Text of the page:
The year 2015 is of great importance as it is the Centennial of the Gallipoli Wars and the 125th anniversary of the sinking of the Ertuğrul Frigate. We remember and describe the Gallipoli Wars. But how much do we really know about the Ertuğrul Frigate tragedy? In my opinion, the Ertuğrul tragedy is proof of the fact that the Turks were a seafaring nation. The Japanese, who erected a monument and a museum at the site where the frigate sank, are now filming a movie about Ertuğrul. Let us brainstorm an idea for the 125th anniversary too. For instance, let this year be a milestone and let us film a movie about Ertuğrul in Turkey. We ought to at least attempt to undertake such a project. However, what is more important is that we should create public opinion in erecting the same monument built in Japan to be built in Istanbul where the Ertuğrul Frigate had set off to sail.
Let us remember the incident of the SinErtuğrul
Frigate. In 1887, Meiji, the Japanese Emperor, sends gifts to the Ottoman Sultan Abdulhamid II. This was the initial step of establishing relations in history between the Japanese and Turks. The Ottomans believed that this friendship will be beneficial. Thus, it is decided to respond to their gesture as soon as possible. However, a ship is needed for this very long and difficult journey. Despite the existence of the modern armoured ships like Mesudiye, Orhaniye, Mahmudiye and Aziziye that were built in British or French shipyards for the Ottoman Navy, Ertuğrul Frigate is chosen to the astonishment of many. The reason for this was that they wanted to send a Turkish ship to the Japanese. This frigate, which had been built at the Kasımpaşa Shipyard, was able to sail with the use of coal and windpower.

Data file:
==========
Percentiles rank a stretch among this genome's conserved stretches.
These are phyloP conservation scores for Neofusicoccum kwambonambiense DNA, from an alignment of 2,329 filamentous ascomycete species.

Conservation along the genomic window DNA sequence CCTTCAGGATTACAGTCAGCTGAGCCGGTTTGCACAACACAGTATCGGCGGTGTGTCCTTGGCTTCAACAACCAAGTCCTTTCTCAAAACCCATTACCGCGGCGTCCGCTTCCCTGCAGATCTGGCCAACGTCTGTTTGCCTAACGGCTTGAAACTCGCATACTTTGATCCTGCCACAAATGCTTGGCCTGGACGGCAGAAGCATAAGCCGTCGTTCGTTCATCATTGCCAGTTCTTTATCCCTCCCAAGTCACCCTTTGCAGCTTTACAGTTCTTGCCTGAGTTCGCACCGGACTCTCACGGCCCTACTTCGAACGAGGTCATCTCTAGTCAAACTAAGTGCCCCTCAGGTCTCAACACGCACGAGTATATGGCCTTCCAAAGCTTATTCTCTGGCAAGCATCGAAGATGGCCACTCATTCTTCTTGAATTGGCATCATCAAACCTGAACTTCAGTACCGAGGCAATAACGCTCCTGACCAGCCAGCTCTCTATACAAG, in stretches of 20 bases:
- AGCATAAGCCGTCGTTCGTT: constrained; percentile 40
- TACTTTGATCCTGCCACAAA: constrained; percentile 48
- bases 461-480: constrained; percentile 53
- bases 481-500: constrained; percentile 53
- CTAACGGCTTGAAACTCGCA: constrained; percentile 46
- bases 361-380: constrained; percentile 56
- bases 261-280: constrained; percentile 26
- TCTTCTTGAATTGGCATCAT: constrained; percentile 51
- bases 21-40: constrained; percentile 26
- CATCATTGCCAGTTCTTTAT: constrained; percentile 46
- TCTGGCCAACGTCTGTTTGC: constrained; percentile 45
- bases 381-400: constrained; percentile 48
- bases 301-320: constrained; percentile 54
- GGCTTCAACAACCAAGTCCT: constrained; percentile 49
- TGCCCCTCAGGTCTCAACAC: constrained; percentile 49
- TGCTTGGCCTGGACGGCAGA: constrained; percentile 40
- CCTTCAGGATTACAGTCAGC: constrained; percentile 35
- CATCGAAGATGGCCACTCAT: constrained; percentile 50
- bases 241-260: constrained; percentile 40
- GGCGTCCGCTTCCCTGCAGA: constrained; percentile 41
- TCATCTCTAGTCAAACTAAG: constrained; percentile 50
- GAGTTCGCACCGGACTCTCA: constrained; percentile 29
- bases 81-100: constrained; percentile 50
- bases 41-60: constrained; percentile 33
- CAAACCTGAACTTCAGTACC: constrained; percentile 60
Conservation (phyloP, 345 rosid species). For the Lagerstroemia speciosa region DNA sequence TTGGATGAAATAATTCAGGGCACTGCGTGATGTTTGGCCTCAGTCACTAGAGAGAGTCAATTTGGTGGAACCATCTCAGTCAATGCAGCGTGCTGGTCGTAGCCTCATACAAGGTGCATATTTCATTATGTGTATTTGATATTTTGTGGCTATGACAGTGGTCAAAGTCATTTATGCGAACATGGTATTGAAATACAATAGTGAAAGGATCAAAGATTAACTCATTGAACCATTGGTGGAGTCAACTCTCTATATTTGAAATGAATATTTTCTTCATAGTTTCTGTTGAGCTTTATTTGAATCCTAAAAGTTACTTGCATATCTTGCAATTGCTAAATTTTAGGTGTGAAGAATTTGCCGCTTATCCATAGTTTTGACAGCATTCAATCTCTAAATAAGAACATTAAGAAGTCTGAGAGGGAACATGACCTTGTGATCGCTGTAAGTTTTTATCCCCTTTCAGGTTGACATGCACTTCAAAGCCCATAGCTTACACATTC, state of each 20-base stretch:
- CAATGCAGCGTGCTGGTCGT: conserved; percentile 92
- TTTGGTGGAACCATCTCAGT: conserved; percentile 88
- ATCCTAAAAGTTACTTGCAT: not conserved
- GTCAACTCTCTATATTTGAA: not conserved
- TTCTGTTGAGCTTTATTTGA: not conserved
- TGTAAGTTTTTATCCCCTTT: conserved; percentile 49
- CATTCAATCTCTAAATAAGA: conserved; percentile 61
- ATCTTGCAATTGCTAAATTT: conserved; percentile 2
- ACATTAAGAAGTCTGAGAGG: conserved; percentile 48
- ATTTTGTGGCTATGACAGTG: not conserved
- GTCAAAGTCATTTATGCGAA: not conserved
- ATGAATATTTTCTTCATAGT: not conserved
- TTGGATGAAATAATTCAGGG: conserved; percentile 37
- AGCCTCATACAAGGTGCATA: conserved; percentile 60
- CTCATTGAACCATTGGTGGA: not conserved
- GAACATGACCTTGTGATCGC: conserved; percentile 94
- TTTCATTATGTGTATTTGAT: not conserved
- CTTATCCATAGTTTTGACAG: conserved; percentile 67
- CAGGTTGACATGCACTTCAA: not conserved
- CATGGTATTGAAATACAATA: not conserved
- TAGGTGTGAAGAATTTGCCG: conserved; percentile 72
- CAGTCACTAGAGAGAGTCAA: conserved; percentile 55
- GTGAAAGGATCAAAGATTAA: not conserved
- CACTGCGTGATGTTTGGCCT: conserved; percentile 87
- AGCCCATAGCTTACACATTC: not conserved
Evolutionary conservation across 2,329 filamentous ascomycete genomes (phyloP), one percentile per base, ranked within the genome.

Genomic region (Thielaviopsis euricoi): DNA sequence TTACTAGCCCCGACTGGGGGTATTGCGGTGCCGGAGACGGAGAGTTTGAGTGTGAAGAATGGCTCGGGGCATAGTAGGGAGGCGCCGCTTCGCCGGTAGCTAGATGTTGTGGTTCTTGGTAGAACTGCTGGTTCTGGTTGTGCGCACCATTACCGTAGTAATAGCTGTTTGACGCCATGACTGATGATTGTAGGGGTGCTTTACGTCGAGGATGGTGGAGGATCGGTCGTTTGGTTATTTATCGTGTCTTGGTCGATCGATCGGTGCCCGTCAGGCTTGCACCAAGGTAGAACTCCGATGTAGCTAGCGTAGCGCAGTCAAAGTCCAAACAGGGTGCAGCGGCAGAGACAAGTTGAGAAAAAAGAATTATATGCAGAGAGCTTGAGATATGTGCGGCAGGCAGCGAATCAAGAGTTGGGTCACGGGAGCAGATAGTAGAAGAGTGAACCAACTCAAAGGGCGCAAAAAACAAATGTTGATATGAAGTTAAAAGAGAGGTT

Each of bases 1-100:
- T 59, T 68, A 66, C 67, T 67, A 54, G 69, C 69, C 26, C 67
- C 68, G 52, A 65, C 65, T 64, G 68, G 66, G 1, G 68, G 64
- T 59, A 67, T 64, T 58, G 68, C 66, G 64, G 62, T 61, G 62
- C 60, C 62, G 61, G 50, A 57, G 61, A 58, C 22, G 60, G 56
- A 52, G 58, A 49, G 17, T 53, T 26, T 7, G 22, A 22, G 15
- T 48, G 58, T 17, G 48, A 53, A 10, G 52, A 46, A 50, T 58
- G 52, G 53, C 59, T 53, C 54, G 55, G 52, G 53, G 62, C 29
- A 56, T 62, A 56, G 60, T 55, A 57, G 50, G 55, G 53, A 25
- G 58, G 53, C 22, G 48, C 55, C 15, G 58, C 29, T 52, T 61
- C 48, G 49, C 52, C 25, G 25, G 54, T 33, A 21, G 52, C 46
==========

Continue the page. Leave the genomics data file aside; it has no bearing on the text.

In July 1889, the Ertuğrul Frigate is prepared to set sail from Istanbul with more than 600 officers and soldiers on board. The sounds rising from the military band, the thousands of Istanbulians waving, the prayers, songs and poems sang out loud for the frigate, sets off from the Golden Horn towards Sarayburnu and onto the Marmara Sea. The frigate endures many difficulties throughout its journey. It is swamped by rats, and due to needs and repairs has to wait for many weeks at various ports. Ertuğrul reaches Singapore in November. The frigate is taken into reparations at this port as it is decided that it must wait until June, when the southern winds will set in.
The stem post and the broken wales, which was corroded by the waters of the Indian Ocean, were all repaired by the carpenters, drillers and caulkers onboard. Throughout this period, many of the publications, ‘Ceride-i Bahriye’ amongst them, write glorifying articles about this deep sea voyage that has been undertaken for the first time since the establishment of the Ottoman State. However, the incidents taking place on the frigate are not so positive. As the frigate does not possess tableware, it is not possible to invite captains of other foreign ships it encounters at the ports. However, what is much worse is the cholera danger they face in Japan. The epidemic that appears at the Yokohama Port kills 13 Turkish mariners on board.
A POET ON THE ERTUĞRUL